Why don't we put all our missiles in subs and not bother with land silos? "Each one of you has one vote, that's worth one 240-millionth, and it's your fault if you don't agree with the uses of weapons."
How to proceed with the SALT talks? "The United States has always wanted to limit arms . . . but we can't get the other outfit to stop. I wanted 'em to put me in charge of that but they wouldn't do it."
What is the destructive capability of a nuclear sub? "If I were you, I'd get the hell out of the way."
During the day Rickover met with several small groups of students and faculty. An airport press conference had been canceled at his insistence, in line with his lifelong distrust of the media. Press coverage of the day's meetings was not allowed.
However, it was learned that at one session the admiral took on a nuclear engineering professor who apparently had irritated him with questions. At another, a student, Rik Van Hemmen, from Holland, undertook to defend American education after Rickover trotted out his familiar contention that the Russian system is better than ours.
"I hardly got two words out," Van Hemmen said, "before he attacked me, said I was stupid, and how old was I, 22? And I had no experience and what did I know about Russia?"
Joe Wiencko, president of the Student Engineers' Council, said Rickover seemed to be playing mind games with everyone he met, distracting them from serious conversation. And Gene Knight, at 34 a former member of the nuclear Navy working his way through school as a reactor laboratory research engineer, noted that when one young man from a local newspaper admitted to working a 40-hour week, the admiral took him to task for wasting his time, "yet he was doing exactly what Rickover kept recommending: He was learning a trade."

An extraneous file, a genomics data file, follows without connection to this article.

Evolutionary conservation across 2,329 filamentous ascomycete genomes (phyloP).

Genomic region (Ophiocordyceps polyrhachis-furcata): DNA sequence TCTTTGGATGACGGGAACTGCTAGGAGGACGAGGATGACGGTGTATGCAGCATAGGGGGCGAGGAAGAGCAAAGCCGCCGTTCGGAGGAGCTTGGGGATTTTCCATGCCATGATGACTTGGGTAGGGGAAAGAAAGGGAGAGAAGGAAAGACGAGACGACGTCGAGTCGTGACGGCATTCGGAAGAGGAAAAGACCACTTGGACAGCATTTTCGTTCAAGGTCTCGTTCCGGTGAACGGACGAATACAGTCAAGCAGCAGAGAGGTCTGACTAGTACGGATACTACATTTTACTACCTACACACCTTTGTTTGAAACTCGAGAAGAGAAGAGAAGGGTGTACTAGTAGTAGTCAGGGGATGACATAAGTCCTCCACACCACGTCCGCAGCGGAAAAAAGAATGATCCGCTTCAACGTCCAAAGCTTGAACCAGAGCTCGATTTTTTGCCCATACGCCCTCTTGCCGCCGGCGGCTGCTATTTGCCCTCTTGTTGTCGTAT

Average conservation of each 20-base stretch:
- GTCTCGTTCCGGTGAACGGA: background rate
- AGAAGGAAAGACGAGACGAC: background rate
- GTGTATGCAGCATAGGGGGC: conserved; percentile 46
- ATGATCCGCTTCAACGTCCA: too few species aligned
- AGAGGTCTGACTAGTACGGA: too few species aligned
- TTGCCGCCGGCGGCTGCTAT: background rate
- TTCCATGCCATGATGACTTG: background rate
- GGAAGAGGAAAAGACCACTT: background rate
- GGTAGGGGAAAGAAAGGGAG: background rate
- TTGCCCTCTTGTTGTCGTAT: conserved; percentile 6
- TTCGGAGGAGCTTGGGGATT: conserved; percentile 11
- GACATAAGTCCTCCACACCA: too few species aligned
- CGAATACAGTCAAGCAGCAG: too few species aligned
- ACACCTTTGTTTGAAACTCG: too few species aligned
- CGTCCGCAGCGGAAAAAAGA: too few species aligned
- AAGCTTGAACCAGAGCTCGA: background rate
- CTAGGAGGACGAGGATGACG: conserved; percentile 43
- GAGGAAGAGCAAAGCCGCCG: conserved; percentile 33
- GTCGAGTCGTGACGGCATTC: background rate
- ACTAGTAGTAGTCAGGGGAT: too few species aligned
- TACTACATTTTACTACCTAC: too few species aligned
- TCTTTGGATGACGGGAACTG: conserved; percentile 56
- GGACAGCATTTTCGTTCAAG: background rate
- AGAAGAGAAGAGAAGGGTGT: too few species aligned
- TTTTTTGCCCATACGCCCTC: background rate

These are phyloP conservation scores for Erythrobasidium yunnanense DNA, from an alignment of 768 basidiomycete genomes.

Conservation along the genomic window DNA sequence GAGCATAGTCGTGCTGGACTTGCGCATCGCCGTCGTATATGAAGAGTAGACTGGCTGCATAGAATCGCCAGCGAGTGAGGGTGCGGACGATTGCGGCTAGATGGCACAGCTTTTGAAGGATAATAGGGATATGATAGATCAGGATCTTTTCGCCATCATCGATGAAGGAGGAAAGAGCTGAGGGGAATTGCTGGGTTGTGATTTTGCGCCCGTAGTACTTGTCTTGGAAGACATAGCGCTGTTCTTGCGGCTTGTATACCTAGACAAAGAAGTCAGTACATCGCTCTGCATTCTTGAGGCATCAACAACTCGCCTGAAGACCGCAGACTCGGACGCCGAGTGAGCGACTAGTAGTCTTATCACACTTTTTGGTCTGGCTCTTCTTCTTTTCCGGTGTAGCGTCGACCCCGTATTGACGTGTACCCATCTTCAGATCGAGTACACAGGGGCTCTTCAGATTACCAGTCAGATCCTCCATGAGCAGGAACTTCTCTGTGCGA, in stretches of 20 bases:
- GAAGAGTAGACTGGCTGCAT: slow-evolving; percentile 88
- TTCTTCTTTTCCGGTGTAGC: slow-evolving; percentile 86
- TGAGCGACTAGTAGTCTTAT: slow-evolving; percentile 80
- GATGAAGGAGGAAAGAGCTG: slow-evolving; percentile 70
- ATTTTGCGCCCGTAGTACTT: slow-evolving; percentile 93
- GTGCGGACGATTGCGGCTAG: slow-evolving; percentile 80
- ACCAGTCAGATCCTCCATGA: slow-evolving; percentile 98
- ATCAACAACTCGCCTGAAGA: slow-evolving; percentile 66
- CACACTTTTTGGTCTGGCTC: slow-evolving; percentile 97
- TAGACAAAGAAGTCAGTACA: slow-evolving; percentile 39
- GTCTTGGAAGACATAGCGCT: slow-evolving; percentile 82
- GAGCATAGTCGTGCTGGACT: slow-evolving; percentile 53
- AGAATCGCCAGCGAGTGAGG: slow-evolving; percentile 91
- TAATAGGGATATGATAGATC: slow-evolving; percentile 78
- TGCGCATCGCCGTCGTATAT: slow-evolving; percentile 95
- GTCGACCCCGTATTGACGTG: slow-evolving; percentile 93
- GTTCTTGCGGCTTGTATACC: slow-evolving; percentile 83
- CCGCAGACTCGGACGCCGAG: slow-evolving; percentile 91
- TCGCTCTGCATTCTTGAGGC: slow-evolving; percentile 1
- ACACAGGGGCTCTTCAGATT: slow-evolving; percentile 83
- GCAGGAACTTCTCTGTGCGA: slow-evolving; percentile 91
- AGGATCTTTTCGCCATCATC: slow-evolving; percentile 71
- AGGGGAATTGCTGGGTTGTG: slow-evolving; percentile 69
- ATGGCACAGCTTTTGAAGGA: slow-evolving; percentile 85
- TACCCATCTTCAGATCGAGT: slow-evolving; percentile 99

Bear in mind that this was anything but a hostile audience. These students are children of the nuclear age.
Wiencko: "We're the first generation to have to deal with nuclear power plants and warheads. They were already in place when we came along. It's too late now for questions about their existence. That was what the last generation should have asked."
Ann Digges, Student Engineers'Council member: "We are sort of ambivalent about the talk of an arms freeze. Of course, we want to hear about it, but on the other hand the money and the best job offers come from nuclear companies, defense companies."
Van Hemmen: "It's a problem we have to face. But nuclear power is many different things. It's like there's gasoline and there's napalm. We recognize reactors as simply tools if used properly."
Knight: "Some people tend to think of nuclear power; we think of nuclear utilization."
Scott Richardson of the Cadet Corps: "Three Mile Island wasn't that bad. The radiation in a granite building is higher than what was released at TMI."
Emily McLaughlin, nuclear reactor trainee: "It's too bad that the admiral's statements are used by different sides to make their point. He's been striving for excellence all his life, but I think he's almost self-defeating if he berates you so much. You've got to show respect to command it."
Several students said they had seen one of Rickover's aides kicking him under the table when he started fulminating.
One unloved feature of the admiral's long career was the "Interview": the personal confrontation he had with every officer candidate for his nuclear Navy. Horrifying tales of abuse and eccentric behavior have been told around the Navy for years, and the charge has been made that he kept useful people out of that service. It appears that Admiral Rickover has brought the Interview to the campus.